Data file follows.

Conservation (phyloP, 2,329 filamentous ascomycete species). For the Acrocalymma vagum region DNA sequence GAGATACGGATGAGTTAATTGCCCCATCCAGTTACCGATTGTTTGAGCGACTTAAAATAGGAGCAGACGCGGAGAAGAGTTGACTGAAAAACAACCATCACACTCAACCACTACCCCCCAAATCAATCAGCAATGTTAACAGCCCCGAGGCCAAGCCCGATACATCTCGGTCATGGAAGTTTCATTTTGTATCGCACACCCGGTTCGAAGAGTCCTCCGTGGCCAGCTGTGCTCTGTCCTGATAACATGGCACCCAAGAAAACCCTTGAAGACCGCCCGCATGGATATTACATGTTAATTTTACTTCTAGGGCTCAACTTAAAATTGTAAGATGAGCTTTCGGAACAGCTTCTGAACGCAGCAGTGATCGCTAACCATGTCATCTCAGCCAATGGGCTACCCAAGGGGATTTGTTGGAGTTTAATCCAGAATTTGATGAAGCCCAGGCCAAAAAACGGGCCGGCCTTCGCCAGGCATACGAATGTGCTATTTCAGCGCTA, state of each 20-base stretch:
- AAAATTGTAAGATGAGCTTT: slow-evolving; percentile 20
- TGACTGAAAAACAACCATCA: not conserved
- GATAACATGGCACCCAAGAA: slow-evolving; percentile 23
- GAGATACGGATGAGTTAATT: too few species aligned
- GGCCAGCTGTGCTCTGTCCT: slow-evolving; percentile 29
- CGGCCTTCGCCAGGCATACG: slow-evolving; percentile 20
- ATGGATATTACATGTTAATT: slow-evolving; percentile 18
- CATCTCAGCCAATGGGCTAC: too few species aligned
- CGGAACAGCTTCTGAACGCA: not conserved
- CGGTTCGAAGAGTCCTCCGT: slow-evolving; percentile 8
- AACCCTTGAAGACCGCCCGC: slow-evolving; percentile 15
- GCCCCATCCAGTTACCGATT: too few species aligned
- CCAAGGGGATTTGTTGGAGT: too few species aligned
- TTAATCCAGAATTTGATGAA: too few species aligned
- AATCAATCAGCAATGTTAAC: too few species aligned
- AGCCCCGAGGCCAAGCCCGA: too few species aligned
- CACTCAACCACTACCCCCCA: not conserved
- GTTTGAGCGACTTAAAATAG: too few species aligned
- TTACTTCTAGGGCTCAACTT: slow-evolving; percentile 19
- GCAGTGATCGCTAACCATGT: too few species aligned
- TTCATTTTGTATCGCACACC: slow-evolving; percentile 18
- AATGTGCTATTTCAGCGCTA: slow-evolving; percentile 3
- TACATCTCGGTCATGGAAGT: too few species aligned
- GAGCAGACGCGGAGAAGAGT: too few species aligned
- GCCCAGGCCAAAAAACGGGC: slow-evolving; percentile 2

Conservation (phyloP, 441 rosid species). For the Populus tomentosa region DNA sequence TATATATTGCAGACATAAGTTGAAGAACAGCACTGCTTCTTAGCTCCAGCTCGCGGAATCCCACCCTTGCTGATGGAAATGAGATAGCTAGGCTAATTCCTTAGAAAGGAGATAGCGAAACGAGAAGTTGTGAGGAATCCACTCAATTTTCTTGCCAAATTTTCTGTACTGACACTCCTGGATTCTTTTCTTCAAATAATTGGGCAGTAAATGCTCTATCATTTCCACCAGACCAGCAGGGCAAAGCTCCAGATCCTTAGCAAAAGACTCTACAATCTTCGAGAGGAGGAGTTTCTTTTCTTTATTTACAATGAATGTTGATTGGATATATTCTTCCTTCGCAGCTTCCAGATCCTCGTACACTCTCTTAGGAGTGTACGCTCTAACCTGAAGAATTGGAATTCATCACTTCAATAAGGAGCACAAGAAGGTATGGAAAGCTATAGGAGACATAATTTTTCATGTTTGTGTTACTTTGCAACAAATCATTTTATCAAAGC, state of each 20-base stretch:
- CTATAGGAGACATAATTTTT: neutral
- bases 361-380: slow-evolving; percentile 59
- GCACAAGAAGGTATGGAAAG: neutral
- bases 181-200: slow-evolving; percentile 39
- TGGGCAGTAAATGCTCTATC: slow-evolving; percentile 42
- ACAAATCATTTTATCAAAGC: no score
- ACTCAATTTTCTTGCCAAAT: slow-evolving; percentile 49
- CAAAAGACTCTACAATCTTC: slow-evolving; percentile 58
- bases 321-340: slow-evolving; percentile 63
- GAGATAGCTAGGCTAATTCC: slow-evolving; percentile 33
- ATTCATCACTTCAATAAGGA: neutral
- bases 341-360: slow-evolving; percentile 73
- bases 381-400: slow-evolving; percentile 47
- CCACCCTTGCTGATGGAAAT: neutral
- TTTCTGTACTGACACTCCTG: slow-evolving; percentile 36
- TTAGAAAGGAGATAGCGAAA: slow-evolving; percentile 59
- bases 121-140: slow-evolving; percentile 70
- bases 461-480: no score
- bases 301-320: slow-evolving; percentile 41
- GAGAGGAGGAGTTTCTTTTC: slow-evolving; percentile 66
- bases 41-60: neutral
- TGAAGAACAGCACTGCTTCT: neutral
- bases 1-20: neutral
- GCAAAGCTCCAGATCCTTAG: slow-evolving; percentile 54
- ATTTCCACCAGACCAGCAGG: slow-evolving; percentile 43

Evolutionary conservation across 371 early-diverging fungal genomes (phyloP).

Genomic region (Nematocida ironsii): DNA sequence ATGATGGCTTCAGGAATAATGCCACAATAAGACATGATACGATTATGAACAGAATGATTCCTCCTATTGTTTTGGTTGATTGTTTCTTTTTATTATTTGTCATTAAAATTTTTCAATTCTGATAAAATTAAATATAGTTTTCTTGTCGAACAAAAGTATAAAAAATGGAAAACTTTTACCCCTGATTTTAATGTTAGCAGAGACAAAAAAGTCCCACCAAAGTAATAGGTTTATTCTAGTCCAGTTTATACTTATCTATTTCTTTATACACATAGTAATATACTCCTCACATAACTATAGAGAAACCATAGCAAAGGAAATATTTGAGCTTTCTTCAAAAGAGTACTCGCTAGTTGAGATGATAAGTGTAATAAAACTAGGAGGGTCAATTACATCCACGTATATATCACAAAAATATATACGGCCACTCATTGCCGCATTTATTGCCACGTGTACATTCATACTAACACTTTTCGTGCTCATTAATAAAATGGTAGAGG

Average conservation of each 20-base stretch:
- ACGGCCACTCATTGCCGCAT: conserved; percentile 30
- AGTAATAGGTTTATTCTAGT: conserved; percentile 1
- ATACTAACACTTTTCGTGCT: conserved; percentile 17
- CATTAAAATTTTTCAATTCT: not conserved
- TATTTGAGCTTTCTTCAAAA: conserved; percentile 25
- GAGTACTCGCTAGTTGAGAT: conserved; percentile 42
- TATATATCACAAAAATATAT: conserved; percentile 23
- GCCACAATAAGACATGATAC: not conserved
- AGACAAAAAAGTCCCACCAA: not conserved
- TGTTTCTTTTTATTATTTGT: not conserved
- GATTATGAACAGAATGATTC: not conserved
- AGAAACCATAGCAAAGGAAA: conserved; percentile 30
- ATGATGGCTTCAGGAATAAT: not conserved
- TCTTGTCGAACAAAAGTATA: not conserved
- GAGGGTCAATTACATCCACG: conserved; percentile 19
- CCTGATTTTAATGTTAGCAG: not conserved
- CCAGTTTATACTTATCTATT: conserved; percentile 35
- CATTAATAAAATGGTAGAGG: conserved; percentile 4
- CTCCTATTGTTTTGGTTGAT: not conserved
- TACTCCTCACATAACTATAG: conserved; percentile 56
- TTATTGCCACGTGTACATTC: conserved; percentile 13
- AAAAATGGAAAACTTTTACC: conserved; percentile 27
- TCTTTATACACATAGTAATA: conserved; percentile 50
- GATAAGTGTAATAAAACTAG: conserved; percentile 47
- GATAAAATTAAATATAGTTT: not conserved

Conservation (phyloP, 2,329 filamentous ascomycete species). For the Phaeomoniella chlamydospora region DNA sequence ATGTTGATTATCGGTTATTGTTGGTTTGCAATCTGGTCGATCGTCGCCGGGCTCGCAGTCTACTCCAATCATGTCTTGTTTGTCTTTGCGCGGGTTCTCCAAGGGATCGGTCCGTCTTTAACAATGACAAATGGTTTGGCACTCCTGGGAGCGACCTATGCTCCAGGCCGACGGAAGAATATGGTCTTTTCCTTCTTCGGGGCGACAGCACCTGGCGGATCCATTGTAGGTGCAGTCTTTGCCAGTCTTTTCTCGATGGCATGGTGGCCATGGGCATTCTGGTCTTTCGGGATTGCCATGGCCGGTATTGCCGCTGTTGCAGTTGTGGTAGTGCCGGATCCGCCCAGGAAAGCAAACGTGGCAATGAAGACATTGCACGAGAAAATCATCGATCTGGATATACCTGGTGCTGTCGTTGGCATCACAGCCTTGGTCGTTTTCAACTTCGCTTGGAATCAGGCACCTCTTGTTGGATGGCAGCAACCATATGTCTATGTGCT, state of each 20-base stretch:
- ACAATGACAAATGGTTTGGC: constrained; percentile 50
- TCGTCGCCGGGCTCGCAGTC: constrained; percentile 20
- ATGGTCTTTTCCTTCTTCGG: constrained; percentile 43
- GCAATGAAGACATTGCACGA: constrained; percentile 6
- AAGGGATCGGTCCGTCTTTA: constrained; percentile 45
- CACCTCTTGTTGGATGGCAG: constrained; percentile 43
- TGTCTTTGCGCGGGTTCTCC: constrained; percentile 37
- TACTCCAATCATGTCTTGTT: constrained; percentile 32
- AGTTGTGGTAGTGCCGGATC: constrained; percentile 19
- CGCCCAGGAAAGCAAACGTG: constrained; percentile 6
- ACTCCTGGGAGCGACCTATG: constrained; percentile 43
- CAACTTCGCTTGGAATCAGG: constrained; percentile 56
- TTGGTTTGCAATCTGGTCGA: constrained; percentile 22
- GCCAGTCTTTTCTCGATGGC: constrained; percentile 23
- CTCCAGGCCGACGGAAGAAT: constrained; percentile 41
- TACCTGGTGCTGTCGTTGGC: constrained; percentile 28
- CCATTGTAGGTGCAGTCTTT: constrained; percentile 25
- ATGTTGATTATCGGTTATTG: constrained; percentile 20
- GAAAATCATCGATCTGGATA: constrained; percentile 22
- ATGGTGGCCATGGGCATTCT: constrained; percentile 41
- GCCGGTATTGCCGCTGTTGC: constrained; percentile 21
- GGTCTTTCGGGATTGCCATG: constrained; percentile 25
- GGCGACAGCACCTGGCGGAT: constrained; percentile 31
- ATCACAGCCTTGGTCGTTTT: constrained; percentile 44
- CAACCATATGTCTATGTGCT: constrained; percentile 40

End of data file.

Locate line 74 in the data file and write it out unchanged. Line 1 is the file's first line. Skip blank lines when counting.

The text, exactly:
- CTCCTATTGTTTTGGTTGAT: not conserved